In particular, the ad alludes to controversial residential foreclosure practices by Aeon Financial, to which Delaney made a $30 million loan in 2009 while he was CEO of Capital Source, a commercial lending firm that he started. “In business, Delaney financed companies that foreclosed on homeowners and provided poor care to seniors,” the 30-second ad spot declares.
In an interview last month, Delaney—who recent filings show to be among the five wealthiest members of Congress—noted that another company he started, Health Care Financial Partners, had made loans to hospitals and nursing homes, while acknowledging, “From time to time, companies we financed did some things they get in trouble for.” But he defended himself by asking, “If Bank of America lent money to a nursing home and the nursing home got in trouble for a Medicare violation, is that BOA’s problem?”
The Maryland USA ad also criticizes Delaney’s record during two terms on Capitol Hill, declaring, “In Congress, Delaney wants tax breaks for corporate profits overseas. And Delaney’s energy plan means higher costs for Maryland families.” The latter statement appears to be a reference to a Delaney-sponsored bill to tax greenhouse gas emissions linked to climate change.
The charge regarding Delaney’s advocacy of tax breaks for corporate profits abroad is a bit of a rhetorical stretch: At present, taxes on such overseas profits can be deferred for years, putting this money outside the reach of U.S. tax authorities. The “Infrastructure 2.0 Act” touted by Delaney would cut the tax rate on such profits from 35 percent to 8.75 percent on a one-time basis, as an incentive to quickly “repatriate” these corporate revenues to the United States and make them subject to taxation. Under Delaney’s bill, the money would go primarily toward a fund to rebuild the nation’s infrastructure.
“To change Washington, we need outsider Amie Hoeber in Congress,” the ad goes on to say, pinning an “outsider” label on Hoeber even though her years of service in the federal government exceed Delaney’s. Hoeber spent nearly seven years during the Reagan administration as a deputy undersecretary of the Army prior to going into business as a national security consultant. Delaney never held public office until his 2012 election to the House.
A spokesman for Maryland USA did not return phone and email messages seeking comment on the ad or the Super PAC’s plans for future TV advertising.
The complaint filed by Delaney is aimed at both Maryland USA and Hoeber’s personal campaign committee, Amie Hoeber for Congress, as well as Hoeber and Epstein personally.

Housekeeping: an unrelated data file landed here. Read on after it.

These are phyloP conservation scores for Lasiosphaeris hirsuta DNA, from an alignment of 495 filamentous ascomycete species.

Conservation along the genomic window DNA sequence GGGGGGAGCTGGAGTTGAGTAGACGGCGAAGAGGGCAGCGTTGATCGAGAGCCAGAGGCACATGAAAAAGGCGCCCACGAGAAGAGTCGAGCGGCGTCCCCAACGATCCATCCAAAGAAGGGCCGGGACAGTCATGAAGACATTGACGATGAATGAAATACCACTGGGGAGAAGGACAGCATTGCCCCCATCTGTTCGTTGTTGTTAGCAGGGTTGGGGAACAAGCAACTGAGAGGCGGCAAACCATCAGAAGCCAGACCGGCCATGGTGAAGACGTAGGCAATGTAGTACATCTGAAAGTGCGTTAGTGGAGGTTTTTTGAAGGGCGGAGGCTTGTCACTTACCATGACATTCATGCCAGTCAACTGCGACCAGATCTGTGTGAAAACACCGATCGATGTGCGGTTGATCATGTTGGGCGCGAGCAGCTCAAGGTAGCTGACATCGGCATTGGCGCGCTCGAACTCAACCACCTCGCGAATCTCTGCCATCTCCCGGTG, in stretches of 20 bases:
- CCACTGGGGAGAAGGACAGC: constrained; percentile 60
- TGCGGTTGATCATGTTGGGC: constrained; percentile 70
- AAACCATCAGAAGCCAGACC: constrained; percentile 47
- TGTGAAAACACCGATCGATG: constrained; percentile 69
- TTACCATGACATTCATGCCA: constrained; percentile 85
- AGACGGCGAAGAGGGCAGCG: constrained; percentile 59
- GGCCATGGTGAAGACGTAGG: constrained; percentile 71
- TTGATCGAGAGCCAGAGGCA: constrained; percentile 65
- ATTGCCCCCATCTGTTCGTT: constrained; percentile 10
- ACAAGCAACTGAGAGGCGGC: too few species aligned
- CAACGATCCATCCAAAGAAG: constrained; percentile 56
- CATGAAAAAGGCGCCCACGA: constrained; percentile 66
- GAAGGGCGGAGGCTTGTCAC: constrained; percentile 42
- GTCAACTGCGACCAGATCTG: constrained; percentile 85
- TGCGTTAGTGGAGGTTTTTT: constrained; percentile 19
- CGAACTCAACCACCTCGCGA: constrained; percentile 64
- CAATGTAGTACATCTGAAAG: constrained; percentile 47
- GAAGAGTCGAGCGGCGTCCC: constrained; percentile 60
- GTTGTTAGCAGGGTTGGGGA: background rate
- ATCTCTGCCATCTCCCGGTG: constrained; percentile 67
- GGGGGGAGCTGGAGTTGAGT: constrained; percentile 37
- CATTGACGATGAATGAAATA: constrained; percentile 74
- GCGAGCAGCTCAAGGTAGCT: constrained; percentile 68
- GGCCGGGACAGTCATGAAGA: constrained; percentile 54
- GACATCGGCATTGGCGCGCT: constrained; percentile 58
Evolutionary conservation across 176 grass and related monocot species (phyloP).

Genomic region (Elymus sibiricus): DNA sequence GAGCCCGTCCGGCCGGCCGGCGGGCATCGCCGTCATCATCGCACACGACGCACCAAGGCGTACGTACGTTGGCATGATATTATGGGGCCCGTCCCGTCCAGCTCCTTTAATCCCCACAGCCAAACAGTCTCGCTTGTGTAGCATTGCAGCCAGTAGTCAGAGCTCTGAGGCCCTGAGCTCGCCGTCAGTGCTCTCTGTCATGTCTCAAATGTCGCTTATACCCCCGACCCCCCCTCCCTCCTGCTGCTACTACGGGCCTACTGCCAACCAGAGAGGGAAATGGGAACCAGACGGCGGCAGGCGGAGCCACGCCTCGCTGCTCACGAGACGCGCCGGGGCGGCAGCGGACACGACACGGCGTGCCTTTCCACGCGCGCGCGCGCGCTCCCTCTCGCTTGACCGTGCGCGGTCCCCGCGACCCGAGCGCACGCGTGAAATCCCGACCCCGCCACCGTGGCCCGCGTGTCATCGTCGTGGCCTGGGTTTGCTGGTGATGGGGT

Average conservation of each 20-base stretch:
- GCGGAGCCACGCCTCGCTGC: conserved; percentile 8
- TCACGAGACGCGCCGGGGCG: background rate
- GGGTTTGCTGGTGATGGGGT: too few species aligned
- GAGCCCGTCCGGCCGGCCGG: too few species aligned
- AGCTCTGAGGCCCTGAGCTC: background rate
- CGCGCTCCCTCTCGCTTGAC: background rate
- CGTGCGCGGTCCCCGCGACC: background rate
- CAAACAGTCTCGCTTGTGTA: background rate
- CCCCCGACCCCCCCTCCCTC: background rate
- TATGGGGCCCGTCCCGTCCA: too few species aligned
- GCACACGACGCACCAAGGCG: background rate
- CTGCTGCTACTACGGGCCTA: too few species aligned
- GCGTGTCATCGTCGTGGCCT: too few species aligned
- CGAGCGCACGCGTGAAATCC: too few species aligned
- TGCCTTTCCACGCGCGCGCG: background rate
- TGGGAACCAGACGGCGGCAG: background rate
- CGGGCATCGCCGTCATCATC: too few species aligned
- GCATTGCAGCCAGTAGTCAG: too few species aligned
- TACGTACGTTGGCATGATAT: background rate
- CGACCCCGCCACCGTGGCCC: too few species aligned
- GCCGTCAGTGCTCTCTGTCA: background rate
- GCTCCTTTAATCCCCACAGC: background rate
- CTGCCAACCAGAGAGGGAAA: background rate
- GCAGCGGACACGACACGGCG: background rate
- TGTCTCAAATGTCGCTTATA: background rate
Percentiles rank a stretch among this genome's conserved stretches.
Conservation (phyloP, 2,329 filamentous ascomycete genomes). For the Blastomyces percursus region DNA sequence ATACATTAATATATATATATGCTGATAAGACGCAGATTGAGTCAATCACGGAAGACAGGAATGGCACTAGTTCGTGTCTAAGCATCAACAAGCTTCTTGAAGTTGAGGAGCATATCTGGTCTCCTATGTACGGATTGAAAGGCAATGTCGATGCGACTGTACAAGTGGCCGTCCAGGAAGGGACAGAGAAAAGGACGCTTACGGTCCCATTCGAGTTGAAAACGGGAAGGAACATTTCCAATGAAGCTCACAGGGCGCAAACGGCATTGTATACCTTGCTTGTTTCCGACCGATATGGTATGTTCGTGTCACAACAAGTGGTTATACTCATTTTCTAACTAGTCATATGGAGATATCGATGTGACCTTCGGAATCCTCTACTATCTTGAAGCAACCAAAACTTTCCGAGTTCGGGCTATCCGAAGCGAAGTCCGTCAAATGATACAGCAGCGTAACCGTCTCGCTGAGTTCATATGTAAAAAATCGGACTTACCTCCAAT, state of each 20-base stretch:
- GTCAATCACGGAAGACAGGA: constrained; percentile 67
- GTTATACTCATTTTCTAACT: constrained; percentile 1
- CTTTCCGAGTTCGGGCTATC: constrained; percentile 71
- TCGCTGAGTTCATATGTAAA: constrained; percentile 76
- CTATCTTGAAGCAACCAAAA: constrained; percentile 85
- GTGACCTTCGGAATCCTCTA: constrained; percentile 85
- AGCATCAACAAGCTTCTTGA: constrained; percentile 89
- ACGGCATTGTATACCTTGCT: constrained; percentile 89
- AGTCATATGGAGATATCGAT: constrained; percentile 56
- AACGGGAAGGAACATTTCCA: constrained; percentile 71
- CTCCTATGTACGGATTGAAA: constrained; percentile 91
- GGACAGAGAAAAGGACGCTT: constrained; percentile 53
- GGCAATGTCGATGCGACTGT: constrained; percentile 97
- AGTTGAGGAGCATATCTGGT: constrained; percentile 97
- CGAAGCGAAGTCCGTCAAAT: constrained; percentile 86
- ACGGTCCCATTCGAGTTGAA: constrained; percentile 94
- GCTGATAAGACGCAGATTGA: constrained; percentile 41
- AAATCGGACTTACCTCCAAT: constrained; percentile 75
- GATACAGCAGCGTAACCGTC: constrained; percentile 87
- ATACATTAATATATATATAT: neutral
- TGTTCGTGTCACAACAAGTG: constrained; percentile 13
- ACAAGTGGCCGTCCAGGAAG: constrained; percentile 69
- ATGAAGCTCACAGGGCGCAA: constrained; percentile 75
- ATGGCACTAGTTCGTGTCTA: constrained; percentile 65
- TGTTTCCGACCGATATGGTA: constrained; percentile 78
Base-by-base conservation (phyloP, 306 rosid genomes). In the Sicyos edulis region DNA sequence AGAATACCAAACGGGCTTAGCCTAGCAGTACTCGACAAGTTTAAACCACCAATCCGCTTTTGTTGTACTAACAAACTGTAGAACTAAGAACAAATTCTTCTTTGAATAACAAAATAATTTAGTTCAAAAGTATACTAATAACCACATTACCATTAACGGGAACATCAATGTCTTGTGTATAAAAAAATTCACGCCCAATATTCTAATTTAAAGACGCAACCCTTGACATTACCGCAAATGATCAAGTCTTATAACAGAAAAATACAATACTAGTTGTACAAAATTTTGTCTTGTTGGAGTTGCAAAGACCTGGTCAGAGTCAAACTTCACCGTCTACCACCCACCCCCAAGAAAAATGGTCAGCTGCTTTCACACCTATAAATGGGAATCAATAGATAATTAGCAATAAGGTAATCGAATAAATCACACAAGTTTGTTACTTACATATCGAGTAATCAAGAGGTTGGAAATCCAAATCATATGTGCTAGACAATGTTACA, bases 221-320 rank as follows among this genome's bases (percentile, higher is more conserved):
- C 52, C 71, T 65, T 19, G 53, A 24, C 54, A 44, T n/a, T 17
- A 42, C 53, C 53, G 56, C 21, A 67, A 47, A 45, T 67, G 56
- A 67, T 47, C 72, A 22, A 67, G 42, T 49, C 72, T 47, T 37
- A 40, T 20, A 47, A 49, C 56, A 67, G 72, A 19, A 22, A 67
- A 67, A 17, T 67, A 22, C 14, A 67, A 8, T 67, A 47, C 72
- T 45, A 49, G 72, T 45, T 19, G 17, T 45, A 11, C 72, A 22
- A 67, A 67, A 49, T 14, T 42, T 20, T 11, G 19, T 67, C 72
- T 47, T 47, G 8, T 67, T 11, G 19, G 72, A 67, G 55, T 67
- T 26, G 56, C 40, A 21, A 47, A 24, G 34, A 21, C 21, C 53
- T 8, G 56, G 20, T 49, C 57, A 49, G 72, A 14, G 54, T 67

“The incontrovertible facts unmistakably show two committees coordinating expenditures and structuring their operations to undermine key pillars of the campaign finance architecture, resulting in excessive and forbidden campaign contributions,” Delaney’s complaint charged.
The complaint noted that Maryland USA filed a statement of organization with the FEC on July 22, 2015, followed by a statement of organization by Amie Hoeber for Congress a week later. The latter statement listed Epstein as “assistant treasurer” and the “custodian of records” for Hoeber for Congress. But his name was removed in an amended filing on Oct. 19, 2015.
“Perhaps recognizing the inherent coordination issues this relationship created, the paperwork was amended to modify the titular roles of the players on the chess board midway through the campaign,” the complaint charged.
It also contended that available evidence “clearly demonstrates that the Super PAC republished substantial portions of campaign materials produced by the principal campaign committee, including candidate statements made directly to the camera. And, it shows the Super PAC and principal campaign committee engaged multiple common vendors to perform similar campaign tasks.”
Delaney and his campaign asked for an “immediate investigation” by the FEC of the allegations in the complaint, while saying the FEC “should impose appropriate sanctions for any and all violations.”
Responded Hoeber: “John Delaney is just trying to distract the voters from the issues. Unlike John Delaney, I’m going to keep meeting voters and run an issues-based campaign.”